D. We stagger / sequence the delivery of the member's content. This is done using an email autoresponder system. After testing many, we use Aweber and have found it to be exceptional. It's the industry leader and, in our experience, for good reason. Over the first month or two of the member's experience, they will start by receiving the first issue in their subscription and will be gradually fed new content and bonus material as well as newer editions as the weeks go by. Of course, and this is important, for those people who DO want to dive straight in to the latest edition and / or all the other content we make available to members, they can do so - it just so happens, for our members at least, they don't seem to choose that as their preferred option, instead choosing to read the magazines when they are delivered the link by email. We have even extended this preference to now delivering full articles from the magazine in plain text format (along with advertiser links) by email. This results in even greater choice of media consumption for the reader and definitely improves click through rates for the advertiser.
Re-sell, Re-sell, Re-sell
So, how does this bring me to ‘Sell adverts in the same edition more than once’?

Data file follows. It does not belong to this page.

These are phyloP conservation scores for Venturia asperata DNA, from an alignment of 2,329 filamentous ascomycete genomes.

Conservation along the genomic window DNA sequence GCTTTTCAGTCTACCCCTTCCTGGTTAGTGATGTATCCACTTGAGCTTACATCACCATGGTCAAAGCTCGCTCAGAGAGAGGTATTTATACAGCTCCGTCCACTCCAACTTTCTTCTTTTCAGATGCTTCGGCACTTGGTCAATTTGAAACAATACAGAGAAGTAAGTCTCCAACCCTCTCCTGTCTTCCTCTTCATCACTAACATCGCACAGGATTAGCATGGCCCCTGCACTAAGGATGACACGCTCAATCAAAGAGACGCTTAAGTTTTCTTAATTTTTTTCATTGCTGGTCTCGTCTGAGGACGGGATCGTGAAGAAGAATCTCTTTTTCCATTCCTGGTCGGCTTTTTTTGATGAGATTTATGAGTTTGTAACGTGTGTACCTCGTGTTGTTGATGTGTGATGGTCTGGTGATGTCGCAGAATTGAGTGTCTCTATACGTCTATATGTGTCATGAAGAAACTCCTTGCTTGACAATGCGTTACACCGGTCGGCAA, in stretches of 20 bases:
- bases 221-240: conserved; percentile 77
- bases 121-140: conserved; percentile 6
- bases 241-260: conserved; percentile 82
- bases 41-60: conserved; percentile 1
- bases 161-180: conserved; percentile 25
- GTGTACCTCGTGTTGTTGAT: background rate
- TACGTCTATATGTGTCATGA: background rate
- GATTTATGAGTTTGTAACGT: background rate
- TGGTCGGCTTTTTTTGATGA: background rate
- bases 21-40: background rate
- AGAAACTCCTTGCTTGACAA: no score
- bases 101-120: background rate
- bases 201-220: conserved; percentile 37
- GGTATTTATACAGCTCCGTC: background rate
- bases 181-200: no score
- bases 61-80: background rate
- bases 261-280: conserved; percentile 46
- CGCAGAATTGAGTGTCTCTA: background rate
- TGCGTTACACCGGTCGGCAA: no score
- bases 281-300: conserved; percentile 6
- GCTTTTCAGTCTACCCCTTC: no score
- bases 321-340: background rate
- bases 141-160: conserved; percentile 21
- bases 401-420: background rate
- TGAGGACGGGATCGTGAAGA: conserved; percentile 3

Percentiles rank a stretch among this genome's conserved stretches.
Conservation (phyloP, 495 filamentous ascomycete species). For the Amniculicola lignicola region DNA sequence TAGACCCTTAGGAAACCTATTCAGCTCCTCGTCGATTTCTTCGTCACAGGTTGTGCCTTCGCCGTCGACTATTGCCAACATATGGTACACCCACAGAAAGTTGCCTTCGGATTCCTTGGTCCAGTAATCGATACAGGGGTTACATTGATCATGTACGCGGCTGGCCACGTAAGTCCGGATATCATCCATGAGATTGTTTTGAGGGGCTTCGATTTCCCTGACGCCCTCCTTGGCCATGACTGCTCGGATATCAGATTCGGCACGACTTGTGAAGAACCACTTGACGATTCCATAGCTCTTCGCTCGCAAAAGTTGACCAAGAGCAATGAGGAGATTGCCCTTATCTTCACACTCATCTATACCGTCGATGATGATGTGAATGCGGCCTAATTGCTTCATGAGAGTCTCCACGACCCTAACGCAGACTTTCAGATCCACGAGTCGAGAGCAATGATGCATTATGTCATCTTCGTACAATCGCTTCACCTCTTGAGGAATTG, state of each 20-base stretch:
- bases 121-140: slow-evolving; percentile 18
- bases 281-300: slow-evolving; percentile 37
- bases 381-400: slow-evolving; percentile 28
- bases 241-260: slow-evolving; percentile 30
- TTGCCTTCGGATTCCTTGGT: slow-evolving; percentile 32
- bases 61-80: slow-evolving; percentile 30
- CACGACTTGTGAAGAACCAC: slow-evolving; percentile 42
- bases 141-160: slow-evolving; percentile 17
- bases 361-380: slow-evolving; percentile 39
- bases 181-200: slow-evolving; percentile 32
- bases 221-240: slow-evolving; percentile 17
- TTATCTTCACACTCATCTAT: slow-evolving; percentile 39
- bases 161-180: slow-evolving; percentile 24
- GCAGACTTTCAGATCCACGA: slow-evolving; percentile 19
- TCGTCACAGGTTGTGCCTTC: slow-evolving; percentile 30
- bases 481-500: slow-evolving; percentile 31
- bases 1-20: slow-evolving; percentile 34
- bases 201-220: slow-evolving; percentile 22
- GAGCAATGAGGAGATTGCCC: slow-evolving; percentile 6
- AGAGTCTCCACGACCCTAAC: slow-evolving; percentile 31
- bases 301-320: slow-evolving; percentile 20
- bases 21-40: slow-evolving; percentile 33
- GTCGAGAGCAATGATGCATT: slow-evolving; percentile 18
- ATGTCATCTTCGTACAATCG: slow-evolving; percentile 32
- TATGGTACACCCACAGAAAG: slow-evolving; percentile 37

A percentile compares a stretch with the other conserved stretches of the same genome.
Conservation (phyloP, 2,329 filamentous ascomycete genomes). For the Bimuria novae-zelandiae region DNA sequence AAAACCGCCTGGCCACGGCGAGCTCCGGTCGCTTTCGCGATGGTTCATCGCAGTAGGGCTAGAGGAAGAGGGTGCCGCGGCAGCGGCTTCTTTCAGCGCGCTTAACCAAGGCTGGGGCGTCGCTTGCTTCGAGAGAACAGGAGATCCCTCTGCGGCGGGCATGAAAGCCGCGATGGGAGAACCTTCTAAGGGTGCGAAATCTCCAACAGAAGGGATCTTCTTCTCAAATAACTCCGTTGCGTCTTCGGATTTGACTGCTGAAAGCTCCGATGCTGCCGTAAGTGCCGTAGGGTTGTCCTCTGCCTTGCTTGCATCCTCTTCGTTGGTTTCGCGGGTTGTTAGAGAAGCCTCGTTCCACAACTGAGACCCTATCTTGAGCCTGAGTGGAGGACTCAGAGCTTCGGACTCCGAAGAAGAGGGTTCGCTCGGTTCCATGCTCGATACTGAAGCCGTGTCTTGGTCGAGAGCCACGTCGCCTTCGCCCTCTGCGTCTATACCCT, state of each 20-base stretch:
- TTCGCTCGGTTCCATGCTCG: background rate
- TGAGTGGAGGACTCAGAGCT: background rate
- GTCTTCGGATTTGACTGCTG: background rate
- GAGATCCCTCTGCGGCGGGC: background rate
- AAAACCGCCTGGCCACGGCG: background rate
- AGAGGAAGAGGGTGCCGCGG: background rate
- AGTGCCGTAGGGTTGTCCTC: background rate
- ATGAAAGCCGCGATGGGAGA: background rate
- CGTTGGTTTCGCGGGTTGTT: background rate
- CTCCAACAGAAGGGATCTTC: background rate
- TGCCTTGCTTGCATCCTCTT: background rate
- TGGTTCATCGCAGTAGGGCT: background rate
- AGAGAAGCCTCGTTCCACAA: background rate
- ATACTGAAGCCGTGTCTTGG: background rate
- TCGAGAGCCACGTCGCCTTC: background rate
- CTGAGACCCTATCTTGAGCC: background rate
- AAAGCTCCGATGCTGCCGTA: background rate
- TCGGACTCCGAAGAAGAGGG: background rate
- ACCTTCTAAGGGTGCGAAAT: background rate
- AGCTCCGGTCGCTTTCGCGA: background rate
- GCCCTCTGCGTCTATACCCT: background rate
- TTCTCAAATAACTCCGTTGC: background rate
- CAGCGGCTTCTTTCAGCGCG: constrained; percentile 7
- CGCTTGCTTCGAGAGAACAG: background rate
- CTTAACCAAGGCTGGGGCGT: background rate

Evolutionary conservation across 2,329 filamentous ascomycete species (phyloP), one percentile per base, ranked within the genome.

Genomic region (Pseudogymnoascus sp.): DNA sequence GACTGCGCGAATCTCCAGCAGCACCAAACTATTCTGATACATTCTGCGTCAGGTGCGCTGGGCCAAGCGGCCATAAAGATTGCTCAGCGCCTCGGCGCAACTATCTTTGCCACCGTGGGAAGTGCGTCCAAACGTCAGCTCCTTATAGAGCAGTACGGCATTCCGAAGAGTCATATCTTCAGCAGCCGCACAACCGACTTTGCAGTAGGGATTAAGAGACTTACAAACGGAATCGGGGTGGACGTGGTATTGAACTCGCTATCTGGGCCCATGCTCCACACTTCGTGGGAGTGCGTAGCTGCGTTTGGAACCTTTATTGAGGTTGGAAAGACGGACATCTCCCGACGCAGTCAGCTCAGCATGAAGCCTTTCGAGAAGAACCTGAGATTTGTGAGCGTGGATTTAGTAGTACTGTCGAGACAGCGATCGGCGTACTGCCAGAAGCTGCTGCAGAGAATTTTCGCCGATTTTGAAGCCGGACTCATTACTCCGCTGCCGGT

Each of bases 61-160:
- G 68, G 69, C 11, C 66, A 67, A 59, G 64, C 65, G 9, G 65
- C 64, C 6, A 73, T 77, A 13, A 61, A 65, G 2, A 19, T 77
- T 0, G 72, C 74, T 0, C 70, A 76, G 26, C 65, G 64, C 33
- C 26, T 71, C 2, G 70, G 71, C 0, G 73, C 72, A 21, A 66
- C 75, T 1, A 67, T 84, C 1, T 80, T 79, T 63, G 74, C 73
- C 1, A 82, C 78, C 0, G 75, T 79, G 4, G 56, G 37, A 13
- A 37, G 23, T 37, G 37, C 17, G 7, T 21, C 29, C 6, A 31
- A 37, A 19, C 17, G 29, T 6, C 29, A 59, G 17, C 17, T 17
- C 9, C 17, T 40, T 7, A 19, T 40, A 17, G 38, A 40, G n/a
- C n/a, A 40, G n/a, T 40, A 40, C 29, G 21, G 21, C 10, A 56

How does this finding help us make more money from digital media?
Well, it dawned on me that our standard advertising terms and conditions are on a fixed length basis rather than a numerical issue basis. So, if you book an advert in K9 Magazine issue no 30, we promise that your advert will be published for a period of time before expiration. This wasn't done by any great design, these have just been our terms forever. This is how my bathtub eureka moment arrived.
It suddenly dawned on me that it would be completely feasible to re-sell advertising spots in an already published magazine.
Given what I've described above about the way our new subscribers actually begin their experience by consuming 'older' magazines, we now know that this time next year, there will still be many thousands of people accessing, digesting and actively reading K9 Magazine issue no 30, even though issue no 30 may have been first published in 2009.
It must be said, the content of our magazine lends itself to being relevant and current even when read 12 or 48 months in retrospect. Mainly because we reserve news and topical items for our website(s) and editorial features go in the magazine. An editorial piece explaining how to teach your dog the perfect recall is as relevant today as it was 10 years ago - and it always seemed a huge waste to me when I knew that, locked up in our archived editions were fantastic content pieces that were not being read by our newer subscribers. To be fair to our longstanding subscribers, we couldn't just re-hash these editorial gems in the print magazine, but operating on a digital basis means our new subscribers can actually begin at the beginning and that locked away content is not wasted, consigned to gather dust in a box of back issues. In fact, the only thing that would be dated about an issue of K9 Magazine read two years in retrospect would be the adverts. So, how do we solve that problem?